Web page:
Talking and writing are both crucial to forming ideas, testing ideas, and testing the flow of ideas. They both work together, but writing allows to capture, to set them down for further use, e.g. as part of a paper you need to write. This is why it is important to write ideas down as often as possible. Writing starts with capturing ideas as text. A text which is always changeable and likely to change often before it is formally published.
Pre-writing involves taking notes, gathering information and writing it down.
This is when you note information collected from the literature review, data you sampled, tables generated and an idea that came to you. At this stage you just gather information that you can later bring into the document you start writing.
Use note taking tools that works for you. They can be simple paper notebooks. Online tools such as One Note, Evernote, Scrivener work very well. When working with literature, use bilbliography management tools such as Endnote or Mendeley.
If you are unsure about your English you will be tempted to use words or sentences you find in the literature. Try to avoid doing this by paraphrasing – detach yourself from what you read and re-say it without looking at the text. If you copy a direct quote make sure it is marked as a quote and you note the reference to the quote.
At a certain stage you will need to start organising your ideas and information on paper, structuring the ideas in a logical sequence. You may organise after you have done some free writing or before. But at some stage you need a structure. Having a structure to organise your information in is very important. Initially, as you gather more information, you will probably change structures within structure. But it still helps to have an initial structure as it enables linking ideas together and to the major points you may be making.
If you are working on a long document, such as a thesis, you are likely to end up with structures within structures. How these fit together depends very much on your work and the traditions in your research area. You may want to look at finished theses, check how they are structured and develop an initial structure for your work.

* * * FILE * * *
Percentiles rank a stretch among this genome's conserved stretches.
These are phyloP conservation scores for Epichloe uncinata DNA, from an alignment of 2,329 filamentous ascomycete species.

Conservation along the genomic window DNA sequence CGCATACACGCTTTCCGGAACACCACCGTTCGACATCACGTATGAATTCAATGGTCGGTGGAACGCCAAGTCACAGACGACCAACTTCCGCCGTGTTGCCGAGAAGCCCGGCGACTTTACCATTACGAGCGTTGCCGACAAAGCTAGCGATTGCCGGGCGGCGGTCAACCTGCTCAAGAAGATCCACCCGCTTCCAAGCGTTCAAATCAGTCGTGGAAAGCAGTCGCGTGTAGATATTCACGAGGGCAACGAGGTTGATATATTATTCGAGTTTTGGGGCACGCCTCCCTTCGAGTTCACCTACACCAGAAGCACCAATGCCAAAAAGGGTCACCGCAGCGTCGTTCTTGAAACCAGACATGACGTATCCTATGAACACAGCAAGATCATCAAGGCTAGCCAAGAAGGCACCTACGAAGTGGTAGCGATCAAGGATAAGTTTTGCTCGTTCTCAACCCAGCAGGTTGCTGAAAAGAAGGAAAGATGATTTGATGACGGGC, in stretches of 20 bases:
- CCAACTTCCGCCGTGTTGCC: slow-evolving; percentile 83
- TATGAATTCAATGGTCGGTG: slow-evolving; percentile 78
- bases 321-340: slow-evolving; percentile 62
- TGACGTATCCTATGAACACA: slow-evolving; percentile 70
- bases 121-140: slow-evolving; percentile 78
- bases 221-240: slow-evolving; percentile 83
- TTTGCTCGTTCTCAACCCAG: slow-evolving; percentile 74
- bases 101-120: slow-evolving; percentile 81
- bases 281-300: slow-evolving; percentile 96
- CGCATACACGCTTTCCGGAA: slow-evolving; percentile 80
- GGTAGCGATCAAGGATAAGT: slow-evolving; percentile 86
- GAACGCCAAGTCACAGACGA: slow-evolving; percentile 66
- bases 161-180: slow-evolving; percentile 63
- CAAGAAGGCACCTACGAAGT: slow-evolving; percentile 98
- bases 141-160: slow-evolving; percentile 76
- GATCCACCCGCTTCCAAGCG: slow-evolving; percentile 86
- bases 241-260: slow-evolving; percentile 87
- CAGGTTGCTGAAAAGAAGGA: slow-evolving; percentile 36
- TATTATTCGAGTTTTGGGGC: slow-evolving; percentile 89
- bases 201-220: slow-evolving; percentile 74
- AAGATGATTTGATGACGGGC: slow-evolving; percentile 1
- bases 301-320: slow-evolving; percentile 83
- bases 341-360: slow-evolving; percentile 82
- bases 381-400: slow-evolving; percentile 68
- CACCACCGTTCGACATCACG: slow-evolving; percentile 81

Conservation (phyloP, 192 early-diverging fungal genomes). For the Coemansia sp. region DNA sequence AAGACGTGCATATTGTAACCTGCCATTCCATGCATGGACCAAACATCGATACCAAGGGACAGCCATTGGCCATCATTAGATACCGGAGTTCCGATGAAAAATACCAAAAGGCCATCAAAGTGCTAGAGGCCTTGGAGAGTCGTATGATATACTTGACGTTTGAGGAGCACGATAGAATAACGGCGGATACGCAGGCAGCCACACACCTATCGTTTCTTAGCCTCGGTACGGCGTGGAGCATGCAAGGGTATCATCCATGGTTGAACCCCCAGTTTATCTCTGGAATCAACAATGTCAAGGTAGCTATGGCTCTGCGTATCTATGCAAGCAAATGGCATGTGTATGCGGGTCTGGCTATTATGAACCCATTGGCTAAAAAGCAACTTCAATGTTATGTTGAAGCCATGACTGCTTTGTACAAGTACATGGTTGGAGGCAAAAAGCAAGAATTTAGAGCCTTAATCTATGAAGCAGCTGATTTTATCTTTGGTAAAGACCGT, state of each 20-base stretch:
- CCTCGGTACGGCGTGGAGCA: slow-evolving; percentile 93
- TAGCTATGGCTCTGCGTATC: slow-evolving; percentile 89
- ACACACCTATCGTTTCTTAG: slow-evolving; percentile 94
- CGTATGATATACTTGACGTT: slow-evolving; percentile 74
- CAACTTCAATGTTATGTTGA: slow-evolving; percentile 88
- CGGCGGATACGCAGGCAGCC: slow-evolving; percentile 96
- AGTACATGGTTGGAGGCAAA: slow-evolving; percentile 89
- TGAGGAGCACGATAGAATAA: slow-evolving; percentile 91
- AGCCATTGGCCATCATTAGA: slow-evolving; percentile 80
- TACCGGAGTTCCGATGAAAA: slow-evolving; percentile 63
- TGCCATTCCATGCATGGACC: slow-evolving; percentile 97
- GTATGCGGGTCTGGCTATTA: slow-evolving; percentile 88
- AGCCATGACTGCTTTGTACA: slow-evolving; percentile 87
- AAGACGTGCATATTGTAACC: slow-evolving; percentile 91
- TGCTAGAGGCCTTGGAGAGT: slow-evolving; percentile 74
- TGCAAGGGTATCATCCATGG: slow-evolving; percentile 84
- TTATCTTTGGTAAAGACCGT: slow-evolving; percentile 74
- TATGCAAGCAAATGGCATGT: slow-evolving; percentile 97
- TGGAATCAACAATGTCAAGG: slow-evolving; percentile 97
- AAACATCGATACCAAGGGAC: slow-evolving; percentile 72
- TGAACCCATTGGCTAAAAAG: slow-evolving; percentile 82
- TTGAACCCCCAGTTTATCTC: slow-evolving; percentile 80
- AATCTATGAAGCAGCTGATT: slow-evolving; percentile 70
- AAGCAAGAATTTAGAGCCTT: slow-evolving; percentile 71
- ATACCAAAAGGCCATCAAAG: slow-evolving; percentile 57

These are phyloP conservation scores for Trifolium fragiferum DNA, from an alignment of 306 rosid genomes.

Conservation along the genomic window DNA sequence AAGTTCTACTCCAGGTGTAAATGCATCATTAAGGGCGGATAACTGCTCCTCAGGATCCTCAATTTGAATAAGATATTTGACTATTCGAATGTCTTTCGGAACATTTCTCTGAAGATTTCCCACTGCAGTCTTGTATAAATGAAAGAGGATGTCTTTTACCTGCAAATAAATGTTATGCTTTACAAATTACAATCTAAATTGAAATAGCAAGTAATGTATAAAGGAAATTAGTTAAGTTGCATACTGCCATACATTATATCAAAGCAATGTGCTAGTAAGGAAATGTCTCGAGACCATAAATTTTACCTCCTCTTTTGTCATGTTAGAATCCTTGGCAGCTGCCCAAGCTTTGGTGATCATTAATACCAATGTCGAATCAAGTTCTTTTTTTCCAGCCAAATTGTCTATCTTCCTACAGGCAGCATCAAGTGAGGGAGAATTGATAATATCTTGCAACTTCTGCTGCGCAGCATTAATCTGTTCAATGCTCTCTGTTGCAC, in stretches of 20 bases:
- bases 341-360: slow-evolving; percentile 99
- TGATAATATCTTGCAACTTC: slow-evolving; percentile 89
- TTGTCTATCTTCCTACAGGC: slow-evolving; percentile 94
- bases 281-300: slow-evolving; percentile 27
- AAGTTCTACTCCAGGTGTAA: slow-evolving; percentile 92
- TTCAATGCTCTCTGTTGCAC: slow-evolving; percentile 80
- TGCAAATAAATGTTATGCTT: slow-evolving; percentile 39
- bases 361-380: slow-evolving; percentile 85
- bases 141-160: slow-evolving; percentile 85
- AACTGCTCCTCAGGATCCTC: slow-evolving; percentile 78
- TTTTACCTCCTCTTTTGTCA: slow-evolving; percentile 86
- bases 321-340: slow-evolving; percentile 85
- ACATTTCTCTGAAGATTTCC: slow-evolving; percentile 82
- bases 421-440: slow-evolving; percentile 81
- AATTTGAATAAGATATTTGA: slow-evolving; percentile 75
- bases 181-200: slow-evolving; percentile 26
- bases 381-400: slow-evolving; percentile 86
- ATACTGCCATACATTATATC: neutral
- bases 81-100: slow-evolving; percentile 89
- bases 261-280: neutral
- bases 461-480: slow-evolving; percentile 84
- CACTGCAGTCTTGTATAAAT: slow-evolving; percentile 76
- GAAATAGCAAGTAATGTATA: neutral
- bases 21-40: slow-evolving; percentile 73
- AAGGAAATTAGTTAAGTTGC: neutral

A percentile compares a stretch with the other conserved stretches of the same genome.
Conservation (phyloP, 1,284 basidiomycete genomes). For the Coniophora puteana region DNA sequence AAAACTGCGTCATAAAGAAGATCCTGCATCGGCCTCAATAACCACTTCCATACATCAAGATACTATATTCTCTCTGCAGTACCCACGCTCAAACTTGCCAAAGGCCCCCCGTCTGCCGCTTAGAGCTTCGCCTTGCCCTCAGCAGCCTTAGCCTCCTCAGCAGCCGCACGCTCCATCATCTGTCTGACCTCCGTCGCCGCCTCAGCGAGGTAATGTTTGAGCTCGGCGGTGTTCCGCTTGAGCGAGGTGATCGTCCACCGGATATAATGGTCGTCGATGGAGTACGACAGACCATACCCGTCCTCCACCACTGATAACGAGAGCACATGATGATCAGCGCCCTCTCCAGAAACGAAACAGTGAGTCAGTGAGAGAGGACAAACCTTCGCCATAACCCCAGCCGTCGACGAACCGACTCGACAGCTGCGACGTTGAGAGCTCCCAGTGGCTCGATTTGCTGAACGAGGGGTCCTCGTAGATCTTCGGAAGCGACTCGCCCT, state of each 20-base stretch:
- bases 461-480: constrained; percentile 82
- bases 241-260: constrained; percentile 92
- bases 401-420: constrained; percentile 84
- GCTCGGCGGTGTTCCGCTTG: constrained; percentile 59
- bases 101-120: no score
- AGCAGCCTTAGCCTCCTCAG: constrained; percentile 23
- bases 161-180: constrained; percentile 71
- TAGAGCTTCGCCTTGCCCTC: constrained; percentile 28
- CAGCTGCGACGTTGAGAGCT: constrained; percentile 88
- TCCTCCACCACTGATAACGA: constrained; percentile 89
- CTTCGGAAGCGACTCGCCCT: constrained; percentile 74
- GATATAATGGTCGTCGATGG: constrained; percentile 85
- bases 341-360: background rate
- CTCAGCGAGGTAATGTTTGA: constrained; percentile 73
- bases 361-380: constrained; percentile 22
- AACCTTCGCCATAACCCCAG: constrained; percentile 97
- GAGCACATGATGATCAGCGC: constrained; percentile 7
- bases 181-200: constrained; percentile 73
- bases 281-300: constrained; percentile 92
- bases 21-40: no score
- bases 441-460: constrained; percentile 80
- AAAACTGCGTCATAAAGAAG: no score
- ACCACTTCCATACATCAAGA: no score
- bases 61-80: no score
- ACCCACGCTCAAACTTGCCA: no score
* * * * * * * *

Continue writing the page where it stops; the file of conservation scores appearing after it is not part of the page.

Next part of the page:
‘Piled Higher and Deeper’ by Jorge Cham
You can write ideas down in the structure(s) developed. You could also write before developing a structure and then structure after you have a certain amount of work. Focus on an individual sub-section or topic and just write about it, as if you were talking about it. Sometimes it helps if you have talked about it before. But you need to get these ideas on paper. Write without looking at what you are writing. Write what you know, what you want to say. If necessary give yourself a certain amount of time to do so – say 25 minutes or several times 25 minutes and don’t do anything else in these 25 minutes (if you are tempted to put a load in the washing machine, don’t).
Do not edit at this stage. The importance is getting ideas out in words.
When getting the first words on paper, it is important to write without looking at spelling, grammar or format. What counts is getting the ideas out as words. If you are distracted by the automatic corrections to words that come up on your computer screen, change the colour of your font to white, so you cannot see what you write. If you are used to writing in more than one language, just mix them. At this stage, what matters is that ideas are written down.